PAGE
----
Mr. Zhang Chunxian
Paris, 19 May 2010
Subject: Internet situation in the Xinjiang Autonomous Region
Dear Mr. Zhang,
Reporters Without Borders notes the Xinjiang Autonomous Region’s reconnection to the Internet on 14 May, which has allowed a relative reopening to the outside world, and we urge you to pursue this trend by pressing for less online censorship at the central government’s next meeting to examine the situation in Xinjiang.
Cut off from the world for near 10 months following the July 2009 unrest, Xinjiang was the victim of a discriminatory measure as regards Internet access. It was the longest-ever case of government censorship of this kind. The return to “normal” is a positive sign. Nonetheless, we cannot ignore the fact that Xinjiang’s Internet users are subject to filtering by the Great Electronic Wall of China, which prevents access to websites and content regarded as subversive by the authorities.
You recently said that you wanted to “maintain stability at all costs” and that you were ready to crack down on “separatist elements.” The solution to your region’s problems does not lie solely in the application of economic remedies. It also requires increased respect for freedom of expression, to which its inhabitants have a right, and a reduction or elimination of censorship about the Uyghur cause, which cannot be branded as just terrorism.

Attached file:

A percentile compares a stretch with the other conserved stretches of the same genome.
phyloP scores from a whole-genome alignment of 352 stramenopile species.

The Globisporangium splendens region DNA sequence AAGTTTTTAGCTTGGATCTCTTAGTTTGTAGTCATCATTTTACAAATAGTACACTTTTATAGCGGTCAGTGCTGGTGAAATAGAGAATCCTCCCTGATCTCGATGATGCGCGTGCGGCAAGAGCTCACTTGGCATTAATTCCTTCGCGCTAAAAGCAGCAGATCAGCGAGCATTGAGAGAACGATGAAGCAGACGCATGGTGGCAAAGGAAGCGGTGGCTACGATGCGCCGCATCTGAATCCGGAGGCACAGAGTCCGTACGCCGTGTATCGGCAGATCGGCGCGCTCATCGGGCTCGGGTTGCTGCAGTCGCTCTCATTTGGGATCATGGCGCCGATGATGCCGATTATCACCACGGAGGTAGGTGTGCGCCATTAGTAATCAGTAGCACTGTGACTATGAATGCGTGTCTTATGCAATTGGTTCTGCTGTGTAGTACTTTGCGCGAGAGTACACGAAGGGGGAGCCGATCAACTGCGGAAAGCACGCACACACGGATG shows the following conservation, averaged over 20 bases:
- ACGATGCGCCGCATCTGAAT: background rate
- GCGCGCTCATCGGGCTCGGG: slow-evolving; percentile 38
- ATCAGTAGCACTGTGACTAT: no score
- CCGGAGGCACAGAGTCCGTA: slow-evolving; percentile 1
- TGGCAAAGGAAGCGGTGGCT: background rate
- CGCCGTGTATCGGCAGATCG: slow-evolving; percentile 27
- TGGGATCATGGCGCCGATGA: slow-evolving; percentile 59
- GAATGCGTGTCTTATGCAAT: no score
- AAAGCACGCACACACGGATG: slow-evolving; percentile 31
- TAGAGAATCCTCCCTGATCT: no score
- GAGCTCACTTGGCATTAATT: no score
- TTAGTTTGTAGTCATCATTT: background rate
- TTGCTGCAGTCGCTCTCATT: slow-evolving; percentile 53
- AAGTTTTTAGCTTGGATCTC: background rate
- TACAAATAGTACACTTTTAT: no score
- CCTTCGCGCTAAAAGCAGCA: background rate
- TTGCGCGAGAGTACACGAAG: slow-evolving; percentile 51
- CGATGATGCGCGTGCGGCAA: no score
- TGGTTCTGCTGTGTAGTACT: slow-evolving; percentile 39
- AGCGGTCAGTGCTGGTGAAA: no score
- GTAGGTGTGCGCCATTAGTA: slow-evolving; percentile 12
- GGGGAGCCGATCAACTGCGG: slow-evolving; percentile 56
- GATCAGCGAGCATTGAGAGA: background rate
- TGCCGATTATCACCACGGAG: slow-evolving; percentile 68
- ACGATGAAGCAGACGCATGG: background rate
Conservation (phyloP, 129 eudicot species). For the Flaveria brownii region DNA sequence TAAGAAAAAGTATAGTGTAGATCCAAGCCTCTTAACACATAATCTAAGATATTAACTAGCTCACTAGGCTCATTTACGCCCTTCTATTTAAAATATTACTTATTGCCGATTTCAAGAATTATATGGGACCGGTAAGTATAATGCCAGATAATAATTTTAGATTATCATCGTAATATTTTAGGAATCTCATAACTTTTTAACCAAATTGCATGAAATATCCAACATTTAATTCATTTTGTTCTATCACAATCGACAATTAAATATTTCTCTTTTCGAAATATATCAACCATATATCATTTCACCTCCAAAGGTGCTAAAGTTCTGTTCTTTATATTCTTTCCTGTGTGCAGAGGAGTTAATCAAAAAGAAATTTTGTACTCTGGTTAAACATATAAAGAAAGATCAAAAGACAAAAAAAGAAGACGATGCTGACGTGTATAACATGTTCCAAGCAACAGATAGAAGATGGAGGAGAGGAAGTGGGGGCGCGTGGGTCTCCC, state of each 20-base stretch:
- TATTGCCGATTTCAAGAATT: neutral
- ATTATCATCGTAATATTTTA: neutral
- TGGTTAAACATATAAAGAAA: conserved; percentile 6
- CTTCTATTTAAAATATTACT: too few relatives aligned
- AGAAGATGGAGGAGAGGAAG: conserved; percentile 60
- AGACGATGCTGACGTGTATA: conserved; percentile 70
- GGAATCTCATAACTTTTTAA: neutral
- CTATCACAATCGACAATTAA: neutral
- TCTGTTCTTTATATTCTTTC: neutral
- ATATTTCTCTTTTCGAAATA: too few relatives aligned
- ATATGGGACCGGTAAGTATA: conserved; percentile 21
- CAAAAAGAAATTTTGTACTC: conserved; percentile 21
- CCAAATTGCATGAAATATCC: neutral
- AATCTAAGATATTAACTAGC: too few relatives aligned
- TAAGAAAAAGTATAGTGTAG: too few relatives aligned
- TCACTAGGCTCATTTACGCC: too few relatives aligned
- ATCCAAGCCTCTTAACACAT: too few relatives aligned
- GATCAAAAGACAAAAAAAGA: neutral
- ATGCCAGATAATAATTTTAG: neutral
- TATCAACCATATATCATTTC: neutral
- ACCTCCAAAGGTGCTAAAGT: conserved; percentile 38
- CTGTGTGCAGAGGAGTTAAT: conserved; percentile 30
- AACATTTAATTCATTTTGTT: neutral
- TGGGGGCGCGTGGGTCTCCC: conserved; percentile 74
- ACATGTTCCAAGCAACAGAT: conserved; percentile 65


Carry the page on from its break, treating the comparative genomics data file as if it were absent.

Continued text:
Websites and blogs about the Uyghur issue continue to be a favourite target for the censors. Many of them – including the sites of the Uyghur American Association (UAA) and Uyghur Human Rights Project (UHRP) – are still blocked because they do not toe the official line promoted by the central government. The list of forbidden keywords includes “Rebiya Kadeer” (the Uyghur human rights activist), “World Uyghur Congress,” “Uyghur Human Rights Project” and “East Turkestan Independence.”
In October 2009, Reporters Without Borders investigated access to websites dedicated to the Uyghur community, including sites in the Uyghur language, in Mandarin and, in a few cases, in English. It found that most of these sites, operated by Uyghurs for Uyghurs, were inaccessible both to Internet users based in Xinjiang and those abroad. Of the 81 sites investigated, more than 85 per cent were blocked, censored or otherwise unreachable. They included very popular sites such as Diyarim (www.diyarim.com), Xabnam (www.xabnam.com) and Ulinix (www.ulinix.com), a site registered in the name of the University of Xinjiang that served as a portal. We urge you to ensure that these websites are reopened.
Above all, many journalists, netizens and website editors are still in jail. They include Dilshat Parhat (the co-founder of the Uyghur website Diyarim), Nureli (the creator of the Uyghur website Selkin), Muhemmet (the head of another Uyghur website), Obulkasim (a contributor to Diyarim) and the journalist Gheyret Niyaz.
You have been dubbed the “Internet Secretary” because of your Internet expertise and your readiness to discuss issues online with the public. We therefore hope that you will defend a less censored Internet. Censorship is an obstacle to Xinjiang’s economic development and to its stability in the long term.
We thank you in advance for the attention you give to our request.